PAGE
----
Monique said that is what is important: working with youth, local people, and community leaders to spread the message. “We from CDC can’t reach all these people, so must rely on the volunteers in the communities to spread the awareness. We train as many as we can, giving anyone and everyone the skill and knowledge to educate others on preventive measures.”
In the Kroo Bay Slum in Sierra Leone, life expectancy was 35 years—and then Ebola hit. In that neighborhood, Nicole Hawk, a CDC communication expert, saw what she was up against.
“People are living on top of each other, lacking basic sanitation and medical care. It was really eye-opening. It’s vital that we do what we can to stop this outbreak,” she said.
For a month, Nicole helped craft and distribute Ebola-prevention messages for the general population in Freetown, Sierra Leone. During her deployment, the team began to shift its messaging from the basic “Ebola is real” to steps people can take to protect themselves and their families from the virus.
The visit to the slum highlighted how hard those messages are to follow.
“Washing your hands isn’t easy when you don’t have regular access to clean water. Quarantining someone in a separate room isn’t easy when an entire family lives in one room, and getting help isn’t easy when ambulances can’t get in because of a lack of roads,” Nicole said. “It really made me realize just how critical it is that we be on the ground trying to stop the virus.”
Nicole said her work has never been so important or gratifying. “I felt like the work we were doing was having a direct impact on saving lives.”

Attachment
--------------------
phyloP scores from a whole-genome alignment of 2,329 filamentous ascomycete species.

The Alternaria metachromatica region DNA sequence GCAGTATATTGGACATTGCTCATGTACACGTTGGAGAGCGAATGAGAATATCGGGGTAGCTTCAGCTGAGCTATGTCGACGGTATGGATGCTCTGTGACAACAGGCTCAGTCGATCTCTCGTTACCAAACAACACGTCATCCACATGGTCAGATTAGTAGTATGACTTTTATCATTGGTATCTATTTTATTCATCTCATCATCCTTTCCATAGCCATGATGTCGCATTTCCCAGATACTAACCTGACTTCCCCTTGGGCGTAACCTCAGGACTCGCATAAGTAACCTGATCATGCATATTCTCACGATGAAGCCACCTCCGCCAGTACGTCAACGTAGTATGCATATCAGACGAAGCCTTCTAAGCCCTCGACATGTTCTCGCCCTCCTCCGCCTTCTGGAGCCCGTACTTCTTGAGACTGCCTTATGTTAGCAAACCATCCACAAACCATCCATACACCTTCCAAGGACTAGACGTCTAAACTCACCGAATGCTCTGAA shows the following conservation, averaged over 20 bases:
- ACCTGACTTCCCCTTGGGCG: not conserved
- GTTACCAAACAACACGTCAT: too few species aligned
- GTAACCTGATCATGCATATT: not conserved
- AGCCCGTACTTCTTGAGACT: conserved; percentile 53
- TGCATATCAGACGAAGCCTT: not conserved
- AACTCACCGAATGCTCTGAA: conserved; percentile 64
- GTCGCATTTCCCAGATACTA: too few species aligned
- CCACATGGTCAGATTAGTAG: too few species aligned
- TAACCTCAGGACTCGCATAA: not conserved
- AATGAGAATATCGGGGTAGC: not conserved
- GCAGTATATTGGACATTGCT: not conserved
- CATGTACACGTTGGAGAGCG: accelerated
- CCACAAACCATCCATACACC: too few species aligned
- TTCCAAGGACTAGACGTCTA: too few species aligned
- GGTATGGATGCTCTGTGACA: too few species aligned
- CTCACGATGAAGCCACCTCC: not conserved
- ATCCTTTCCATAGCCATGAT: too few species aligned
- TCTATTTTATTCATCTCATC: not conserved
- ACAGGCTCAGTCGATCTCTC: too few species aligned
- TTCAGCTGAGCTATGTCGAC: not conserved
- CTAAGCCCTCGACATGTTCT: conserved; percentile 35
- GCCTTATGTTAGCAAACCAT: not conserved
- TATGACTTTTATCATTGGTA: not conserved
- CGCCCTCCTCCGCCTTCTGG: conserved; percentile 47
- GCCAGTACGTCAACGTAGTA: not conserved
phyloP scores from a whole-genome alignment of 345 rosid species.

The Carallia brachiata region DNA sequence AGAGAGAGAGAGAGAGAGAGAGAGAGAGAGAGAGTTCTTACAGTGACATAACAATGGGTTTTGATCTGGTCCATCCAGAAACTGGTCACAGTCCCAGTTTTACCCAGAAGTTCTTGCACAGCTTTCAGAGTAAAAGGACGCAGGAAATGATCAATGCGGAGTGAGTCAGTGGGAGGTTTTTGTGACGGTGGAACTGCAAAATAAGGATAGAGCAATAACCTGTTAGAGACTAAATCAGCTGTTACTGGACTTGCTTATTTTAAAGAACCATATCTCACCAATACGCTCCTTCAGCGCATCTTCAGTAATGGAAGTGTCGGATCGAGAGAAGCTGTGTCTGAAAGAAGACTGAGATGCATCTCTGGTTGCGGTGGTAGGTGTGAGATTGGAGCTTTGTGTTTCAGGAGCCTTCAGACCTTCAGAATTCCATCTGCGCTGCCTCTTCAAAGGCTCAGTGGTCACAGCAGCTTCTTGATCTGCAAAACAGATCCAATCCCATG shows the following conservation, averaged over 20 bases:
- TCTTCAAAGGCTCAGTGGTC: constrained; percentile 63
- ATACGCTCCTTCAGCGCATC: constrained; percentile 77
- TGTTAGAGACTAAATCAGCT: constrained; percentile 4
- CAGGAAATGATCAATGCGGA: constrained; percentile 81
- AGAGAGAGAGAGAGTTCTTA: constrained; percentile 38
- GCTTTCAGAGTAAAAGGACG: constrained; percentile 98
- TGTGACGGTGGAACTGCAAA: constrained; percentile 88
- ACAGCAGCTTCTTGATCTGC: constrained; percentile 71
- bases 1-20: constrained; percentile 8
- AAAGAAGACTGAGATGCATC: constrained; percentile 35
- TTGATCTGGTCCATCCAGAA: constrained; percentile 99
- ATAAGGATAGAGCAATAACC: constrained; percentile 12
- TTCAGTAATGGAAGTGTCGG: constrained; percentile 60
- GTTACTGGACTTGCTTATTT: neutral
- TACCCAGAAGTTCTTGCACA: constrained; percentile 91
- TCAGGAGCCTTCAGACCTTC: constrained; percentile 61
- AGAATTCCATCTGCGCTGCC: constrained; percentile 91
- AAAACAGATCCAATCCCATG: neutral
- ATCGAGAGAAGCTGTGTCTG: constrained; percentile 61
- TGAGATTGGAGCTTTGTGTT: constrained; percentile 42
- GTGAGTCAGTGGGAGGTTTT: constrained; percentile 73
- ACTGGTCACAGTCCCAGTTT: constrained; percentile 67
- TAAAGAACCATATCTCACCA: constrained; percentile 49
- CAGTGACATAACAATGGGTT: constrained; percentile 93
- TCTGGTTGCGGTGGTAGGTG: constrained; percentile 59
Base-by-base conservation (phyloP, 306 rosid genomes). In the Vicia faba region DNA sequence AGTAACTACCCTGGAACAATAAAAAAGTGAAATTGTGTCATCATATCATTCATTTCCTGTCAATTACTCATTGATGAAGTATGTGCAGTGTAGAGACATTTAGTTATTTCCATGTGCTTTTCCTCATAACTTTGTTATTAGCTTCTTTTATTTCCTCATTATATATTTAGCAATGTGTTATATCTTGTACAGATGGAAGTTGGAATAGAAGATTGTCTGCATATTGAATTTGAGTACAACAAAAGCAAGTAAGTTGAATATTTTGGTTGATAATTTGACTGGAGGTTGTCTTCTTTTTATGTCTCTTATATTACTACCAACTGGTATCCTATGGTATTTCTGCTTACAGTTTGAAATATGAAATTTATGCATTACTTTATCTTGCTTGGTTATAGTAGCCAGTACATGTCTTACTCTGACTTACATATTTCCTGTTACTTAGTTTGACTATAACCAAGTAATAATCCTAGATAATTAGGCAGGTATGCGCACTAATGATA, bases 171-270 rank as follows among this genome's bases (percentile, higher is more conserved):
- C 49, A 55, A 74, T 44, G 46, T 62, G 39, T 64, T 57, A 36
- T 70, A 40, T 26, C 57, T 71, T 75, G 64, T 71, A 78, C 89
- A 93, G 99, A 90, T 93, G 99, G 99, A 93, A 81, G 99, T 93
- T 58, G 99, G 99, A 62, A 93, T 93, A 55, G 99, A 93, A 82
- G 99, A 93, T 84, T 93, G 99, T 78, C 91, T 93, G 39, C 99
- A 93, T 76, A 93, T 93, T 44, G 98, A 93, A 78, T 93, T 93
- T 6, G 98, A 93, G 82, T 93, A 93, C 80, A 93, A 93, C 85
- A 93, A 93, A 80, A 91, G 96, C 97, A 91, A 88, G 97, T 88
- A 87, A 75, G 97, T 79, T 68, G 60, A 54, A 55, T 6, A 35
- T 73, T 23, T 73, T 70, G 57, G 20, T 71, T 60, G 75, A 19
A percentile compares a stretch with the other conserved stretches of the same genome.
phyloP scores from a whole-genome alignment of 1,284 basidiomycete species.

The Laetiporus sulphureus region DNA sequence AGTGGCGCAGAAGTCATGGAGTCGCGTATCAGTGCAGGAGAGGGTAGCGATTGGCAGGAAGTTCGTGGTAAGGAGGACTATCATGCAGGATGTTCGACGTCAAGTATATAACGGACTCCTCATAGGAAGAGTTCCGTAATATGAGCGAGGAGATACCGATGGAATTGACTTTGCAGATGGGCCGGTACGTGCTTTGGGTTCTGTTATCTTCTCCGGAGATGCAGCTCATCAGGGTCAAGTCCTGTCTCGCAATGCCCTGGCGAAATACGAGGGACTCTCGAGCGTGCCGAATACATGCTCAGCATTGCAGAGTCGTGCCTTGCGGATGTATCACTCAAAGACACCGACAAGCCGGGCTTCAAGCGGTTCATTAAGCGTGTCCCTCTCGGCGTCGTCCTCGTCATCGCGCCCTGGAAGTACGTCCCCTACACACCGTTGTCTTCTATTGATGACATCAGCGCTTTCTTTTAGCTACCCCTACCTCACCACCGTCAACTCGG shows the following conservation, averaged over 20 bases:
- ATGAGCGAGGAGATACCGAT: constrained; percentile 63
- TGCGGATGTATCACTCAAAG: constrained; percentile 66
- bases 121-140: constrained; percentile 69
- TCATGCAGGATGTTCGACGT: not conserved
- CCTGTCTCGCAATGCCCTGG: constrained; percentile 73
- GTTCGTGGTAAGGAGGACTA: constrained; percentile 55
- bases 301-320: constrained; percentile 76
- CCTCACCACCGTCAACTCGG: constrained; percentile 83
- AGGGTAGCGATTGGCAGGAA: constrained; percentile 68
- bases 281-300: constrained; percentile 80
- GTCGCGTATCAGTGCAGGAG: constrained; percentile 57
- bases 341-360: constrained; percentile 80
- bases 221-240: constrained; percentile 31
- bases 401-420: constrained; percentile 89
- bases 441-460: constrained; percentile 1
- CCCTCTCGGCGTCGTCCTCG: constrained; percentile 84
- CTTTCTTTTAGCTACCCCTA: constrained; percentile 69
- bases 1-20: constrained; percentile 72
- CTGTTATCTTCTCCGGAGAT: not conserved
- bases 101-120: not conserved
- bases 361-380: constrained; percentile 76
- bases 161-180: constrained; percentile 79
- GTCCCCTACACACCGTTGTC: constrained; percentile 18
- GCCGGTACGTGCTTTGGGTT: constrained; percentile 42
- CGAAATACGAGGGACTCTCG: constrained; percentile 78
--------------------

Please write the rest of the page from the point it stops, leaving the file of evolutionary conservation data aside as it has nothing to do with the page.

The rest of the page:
When Kelsey Mirkovic deployed to Guinea, she quickly saw one of the reasons Ebola had managed to spread so easily through three West African nations. Families often live on both sides of the shallow, narrow river that divides Guinea from Sierra Leone and Liberia. People can easily shout across the muddy stream, and boatmen readily ferry travelers from one nation to the next. If people can cross freely, so can Ebola.
Armed with her “intermediate” French, Kelsey visited area villages. Although the nation’s official language was French, sometimes only one person in a village might speak it, so she worked with that person to translate important health messages into the local language. In this manner, she worked to gain the confidence of village leaders and to train community health workers to spread the word about how to avoid getting—and stop spreading—Ebola.
Kelsey’s team trained them to follow up with anyone who was exposed to patients with Ebola, checking on them every day for three weeks. Every day, except Sunday, the workers would report their findings to a supervisor.
“One day, the community workers reported that a person with Ebola symptoms had refused to go to into isolation at the treatment center,” Kelsey says. “It was a Monday, so the report was two days old. Worried, I met with the village chief, who pressured the person to go to the center.”
Out of that one meeting, many lives were saved. The grateful village chief presented Kelsey with a symbolic gift of cocoa pods and a coffee plant. For her, the gift symbolized not how much she gave, but how much she received.